- Emma Simmonds
- 7 May 2021
The wildly popular video game gets another crack at cinematic glory
To some, a movie based on a 1992 video game, which has already produced two fairly terrible film spin-offs, might seem like a perversely retro and perhaps even sadistic move, but Mortal Kombat as a franchise is still going strong, recently surpassing its beat 'em up rivals Tekken and Street Fighter in global lifetime sales. Simon McQuoid makes his directorial debut with this serviceable showcase for some decent martial arts, with Hiroyuki Sanada and The Raid's Joe Taslim amongst those battling it out.
Britain's Lewis Tan plays the slightly bland and perpetually bemused Cole Young, an MMA fighter and family man who is taken under the wing of Special Forces veterans Sonya Blade and Jax Briggs (Jessica McNamee and Mehcad Brooks). Guided by Lord Raiden (Tadanobu Asano), the trio team up with other top 'Earthrealm' warriors, before they are pitted against dastardly Outworld forces, led by Ng Chin Han's soul-devouring sorcerer Shang Tsung and his bad-ass henchman Sub-Zero (Taslim).
The casting of Christopher Lambert as a Japanese thunder god was a sticking point in the 1995 film (this version plumps more respectably for the Japanese Asano). The ensemble are mainly competent actors, not something that could be said before, with an earnest McNamee and an enjoyably obnoxious Josh Lawson doing precisely what is required of them. Lawson plays Australian mercenary Kano, the initial comic relief, who gets to deliver some memorable taunts and is described amusingly as a 'low-life, piece of shit scumbag', while actors of the calibre of Sanada and Ng add a touch of class.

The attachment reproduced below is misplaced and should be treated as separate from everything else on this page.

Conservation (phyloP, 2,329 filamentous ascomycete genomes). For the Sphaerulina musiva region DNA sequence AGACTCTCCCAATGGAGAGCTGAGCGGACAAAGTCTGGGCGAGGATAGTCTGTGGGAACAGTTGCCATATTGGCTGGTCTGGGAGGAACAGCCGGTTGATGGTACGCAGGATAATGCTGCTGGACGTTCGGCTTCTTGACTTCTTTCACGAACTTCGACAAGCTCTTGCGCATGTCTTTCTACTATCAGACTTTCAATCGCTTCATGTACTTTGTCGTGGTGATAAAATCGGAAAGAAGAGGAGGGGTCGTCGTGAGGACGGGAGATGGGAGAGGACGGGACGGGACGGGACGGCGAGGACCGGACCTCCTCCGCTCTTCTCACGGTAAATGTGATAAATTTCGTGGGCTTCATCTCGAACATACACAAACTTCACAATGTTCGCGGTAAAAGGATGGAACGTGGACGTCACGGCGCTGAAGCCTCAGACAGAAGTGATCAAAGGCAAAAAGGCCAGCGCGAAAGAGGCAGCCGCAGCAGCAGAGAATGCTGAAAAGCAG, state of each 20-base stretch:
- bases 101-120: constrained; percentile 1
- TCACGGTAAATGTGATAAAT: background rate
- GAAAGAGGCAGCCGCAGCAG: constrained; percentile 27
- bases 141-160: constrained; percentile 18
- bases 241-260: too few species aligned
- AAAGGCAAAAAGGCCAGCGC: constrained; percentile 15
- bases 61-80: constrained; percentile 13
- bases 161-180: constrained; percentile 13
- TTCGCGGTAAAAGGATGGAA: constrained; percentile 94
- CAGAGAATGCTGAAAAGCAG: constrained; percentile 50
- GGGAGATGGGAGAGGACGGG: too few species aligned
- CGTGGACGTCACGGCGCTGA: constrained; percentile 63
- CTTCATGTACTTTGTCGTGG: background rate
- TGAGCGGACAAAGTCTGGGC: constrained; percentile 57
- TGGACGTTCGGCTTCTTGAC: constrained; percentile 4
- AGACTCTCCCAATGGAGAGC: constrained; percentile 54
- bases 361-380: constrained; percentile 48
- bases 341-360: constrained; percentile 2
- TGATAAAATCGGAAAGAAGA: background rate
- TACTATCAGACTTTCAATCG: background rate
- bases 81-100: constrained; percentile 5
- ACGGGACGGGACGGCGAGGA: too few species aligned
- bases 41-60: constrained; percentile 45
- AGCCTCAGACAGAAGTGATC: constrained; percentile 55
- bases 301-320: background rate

The fisticuffs interspersed with wisdom shtick does get a bit tired, and attempts at humour are often undermined by the hilariously po-faced approach of what's, to-be-honest, a very silly story. If the character development is lame and lazy, there's fun to be had as the chosen humans are bestowed with their 'arcana' superpowers, often just in the nick of time. The approach to action isn't exactly inventive but it's slick and punchy enough for fans of the game (and fighting in general), with the occasional ultra-violent, 'finish him' flourish. Most importantly, it's by far the best movie adaptation of Mortal Kombat to date. Make of that what you will.
Available to watch on premium video on demand now, and in cinemas from Mon 17 May.